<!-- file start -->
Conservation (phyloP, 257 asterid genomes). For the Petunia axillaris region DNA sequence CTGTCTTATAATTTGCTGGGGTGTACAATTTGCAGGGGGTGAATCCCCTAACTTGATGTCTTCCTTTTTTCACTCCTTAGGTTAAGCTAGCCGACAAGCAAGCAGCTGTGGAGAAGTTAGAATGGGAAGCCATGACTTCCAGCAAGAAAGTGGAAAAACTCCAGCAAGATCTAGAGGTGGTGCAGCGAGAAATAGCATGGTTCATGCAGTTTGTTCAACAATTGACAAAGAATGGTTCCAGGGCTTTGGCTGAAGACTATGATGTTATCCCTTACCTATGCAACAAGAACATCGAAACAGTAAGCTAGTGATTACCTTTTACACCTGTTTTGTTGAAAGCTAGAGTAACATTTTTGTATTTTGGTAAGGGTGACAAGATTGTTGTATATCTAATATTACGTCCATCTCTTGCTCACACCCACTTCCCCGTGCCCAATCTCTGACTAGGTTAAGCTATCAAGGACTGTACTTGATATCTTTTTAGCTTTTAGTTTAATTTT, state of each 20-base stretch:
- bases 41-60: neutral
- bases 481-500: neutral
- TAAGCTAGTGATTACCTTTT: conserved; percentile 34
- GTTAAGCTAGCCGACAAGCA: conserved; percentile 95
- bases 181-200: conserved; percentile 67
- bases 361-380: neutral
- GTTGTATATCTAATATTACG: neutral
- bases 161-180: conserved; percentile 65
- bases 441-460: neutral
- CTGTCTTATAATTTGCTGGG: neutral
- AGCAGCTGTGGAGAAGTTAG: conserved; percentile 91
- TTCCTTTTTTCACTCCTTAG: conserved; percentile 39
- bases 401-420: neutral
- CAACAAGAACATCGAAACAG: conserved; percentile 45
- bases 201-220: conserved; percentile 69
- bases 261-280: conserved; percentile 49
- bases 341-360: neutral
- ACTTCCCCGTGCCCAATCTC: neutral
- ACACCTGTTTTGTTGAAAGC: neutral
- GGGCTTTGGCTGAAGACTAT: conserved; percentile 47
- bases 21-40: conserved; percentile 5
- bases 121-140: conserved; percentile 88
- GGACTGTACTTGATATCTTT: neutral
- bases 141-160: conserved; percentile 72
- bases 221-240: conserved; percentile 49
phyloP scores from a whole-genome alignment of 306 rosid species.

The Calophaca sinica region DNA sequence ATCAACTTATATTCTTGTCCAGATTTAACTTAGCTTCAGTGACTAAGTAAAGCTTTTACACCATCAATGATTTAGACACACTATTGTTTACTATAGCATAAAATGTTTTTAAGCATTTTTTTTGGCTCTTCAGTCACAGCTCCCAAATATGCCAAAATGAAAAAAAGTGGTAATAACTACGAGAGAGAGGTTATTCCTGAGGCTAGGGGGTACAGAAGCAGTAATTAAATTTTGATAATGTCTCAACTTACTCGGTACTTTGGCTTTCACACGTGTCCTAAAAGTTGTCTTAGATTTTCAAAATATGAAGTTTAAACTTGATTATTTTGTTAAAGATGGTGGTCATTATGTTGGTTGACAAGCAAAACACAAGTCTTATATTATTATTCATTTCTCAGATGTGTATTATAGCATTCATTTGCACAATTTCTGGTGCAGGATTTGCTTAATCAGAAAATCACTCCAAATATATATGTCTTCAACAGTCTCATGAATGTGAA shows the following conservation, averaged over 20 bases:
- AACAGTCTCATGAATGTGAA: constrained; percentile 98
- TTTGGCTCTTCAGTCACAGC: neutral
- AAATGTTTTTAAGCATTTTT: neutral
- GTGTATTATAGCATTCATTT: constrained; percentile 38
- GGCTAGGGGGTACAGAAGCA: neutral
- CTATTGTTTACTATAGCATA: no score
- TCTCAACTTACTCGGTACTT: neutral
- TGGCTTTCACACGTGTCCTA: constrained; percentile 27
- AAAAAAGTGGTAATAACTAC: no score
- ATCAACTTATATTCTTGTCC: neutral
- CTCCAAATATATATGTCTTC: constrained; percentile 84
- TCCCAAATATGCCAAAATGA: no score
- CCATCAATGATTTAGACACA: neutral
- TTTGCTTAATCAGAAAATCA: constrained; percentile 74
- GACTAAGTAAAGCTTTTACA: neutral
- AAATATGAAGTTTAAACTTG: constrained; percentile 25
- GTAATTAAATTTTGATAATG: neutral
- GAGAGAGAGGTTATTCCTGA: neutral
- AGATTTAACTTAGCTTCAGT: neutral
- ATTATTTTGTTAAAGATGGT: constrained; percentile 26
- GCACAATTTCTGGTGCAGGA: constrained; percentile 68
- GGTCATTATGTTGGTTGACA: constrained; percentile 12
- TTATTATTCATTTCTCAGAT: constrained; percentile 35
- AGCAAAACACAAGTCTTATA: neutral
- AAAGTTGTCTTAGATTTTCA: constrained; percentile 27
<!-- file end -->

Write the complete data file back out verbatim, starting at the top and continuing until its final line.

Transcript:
Conservation (phyloP, 257 asterid genomes). For the Petunia axillaris region DNA sequence CTGTCTTATAATTTGCTGGGGTGTACAATTTGCAGGGGGTGAATCCCCTAACTTGATGTCTTCCTTTTTTCACTCCTTAGGTTAAGCTAGCCGACAAGCAAGCAGCTGTGGAGAAGTTAGAATGGGAAGCCATGACTTCCAGCAAGAAAGTGGAAAAACTCCAGCAAGATCTAGAGGTGGTGCAGCGAGAAATAGCATGGTTCATGCAGTTTGTTCAACAATTGACAAAGAATGGTTCCAGGGCTTTGGCTGAAGACTATGATGTTATCCCTTACCTATGCAACAAGAACATCGAAACAGTAAGCTAGTGATTACCTTTTACACCTGTTTTGTTGAAAGCTAGAGTAACATTTTTGTATTTTGGTAAGGGTGACAAGATTGTTGTATATCTAATATTACGTCCATCTCTTGCTCACACCCACTTCCCCGTGCCCAATCTCTGACTAGGTTAAGCTATCAAGGACTGTACTTGATATCTTTTTAGCTTTTAGTTTAATTTT, state of each 20-base stretch:
- bases 41-60: neutral
- bases 481-500: neutral
- TAAGCTAGTGATTACCTTTT: conserved; percentile 34
- GTTAAGCTAGCCGACAAGCA: conserved; percentile 95
- bases 181-200: conserved; percentile 67
- bases 361-380: neutral
- GTTGTATATCTAATATTACG: neutral
- bases 161-180: conserved; percentile 65
- bases 441-460: neutral
- CTGTCTTATAATTTGCTGGG: neutral
- AGCAGCTGTGGAGAAGTTAG: conserved; percentile 91
- TTCCTTTTTTCACTCCTTAG: conserved; percentile 39
- bases 401-420: neutral
- CAACAAGAACATCGAAACAG: conserved; percentile 45
- bases 201-220: conserved; percentile 69
- bases 261-280: conserved; percentile 49
- bases 341-360: neutral
- ACTTCCCCGTGCCCAATCTC: neutral
- ACACCTGTTTTGTTGAAAGC: neutral
- GGGCTTTGGCTGAAGACTAT: conserved; percentile 47
- bases 21-40: conserved; percentile 5
- bases 121-140: conserved; percentile 88
- GGACTGTACTTGATATCTTT: neutral
- bases 141-160: conserved; percentile 72
- bases 221-240: conserved; percentile 49
phyloP scores from a whole-genome alignment of 306 rosid species.

The Calophaca sinica region DNA sequence ATCAACTTATATTCTTGTCCAGATTTAACTTAGCTTCAGTGACTAAGTAAAGCTTTTACACCATCAATGATTTAGACACACTATTGTTTACTATAGCATAAAATGTTTTTAAGCATTTTTTTTGGCTCTTCAGTCACAGCTCCCAAATATGCCAAAATGAAAAAAAGTGGTAATAACTACGAGAGAGAGGTTATTCCTGAGGCTAGGGGGTACAGAAGCAGTAATTAAATTTTGATAATGTCTCAACTTACTCGGTACTTTGGCTTTCACACGTGTCCTAAAAGTTGTCTTAGATTTTCAAAATATGAAGTTTAAACTTGATTATTTTGTTAAAGATGGTGGTCATTATGTTGGTTGACAAGCAAAACACAAGTCTTATATTATTATTCATTTCTCAGATGTGTATTATAGCATTCATTTGCACAATTTCTGGTGCAGGATTTGCTTAATCAGAAAATCACTCCAAATATATATGTCTTCAACAGTCTCATGAATGTGAA shows the following conservation, averaged over 20 bases:
- AACAGTCTCATGAATGTGAA: constrained; percentile 98
- TTTGGCTCTTCAGTCACAGC: neutral
- AAATGTTTTTAAGCATTTTT: neutral
- GTGTATTATAGCATTCATTT: constrained; percentile 38
- GGCTAGGGGGTACAGAAGCA: neutral
- CTATTGTTTACTATAGCATA: no score
- TCTCAACTTACTCGGTACTT: neutral
- TGGCTTTCACACGTGTCCTA: constrained; percentile 27
- AAAAAAGTGGTAATAACTAC: no score
- ATCAACTTATATTCTTGTCC: neutral
- CTCCAAATATATATGTCTTC: constrained; percentile 84
- TCCCAAATATGCCAAAATGA: no score
- CCATCAATGATTTAGACACA: neutral
- TTTGCTTAATCAGAAAATCA: constrained; percentile 74
- GACTAAGTAAAGCTTTTACA: neutral
- AAATATGAAGTTTAAACTTG: constrained; percentile 25
- GTAATTAAATTTTGATAATG: neutral
- GAGAGAGAGGTTATTCCTGA: neutral
- AGATTTAACTTAGCTTCAGT: neutral
- ATTATTTTGTTAAAGATGGT: constrained; percentile 26
- GCACAATTTCTGGTGCAGGA: constrained; percentile 68
- GGTCATTATGTTGGTTGACA: constrained; percentile 12
- TTATTATTCATTTCTCAGAT: constrained; percentile 35
- AGCAAAACACAAGTCTTATA: neutral
- AAAGTTGTCTTAGATTTTCA: constrained; percentile 27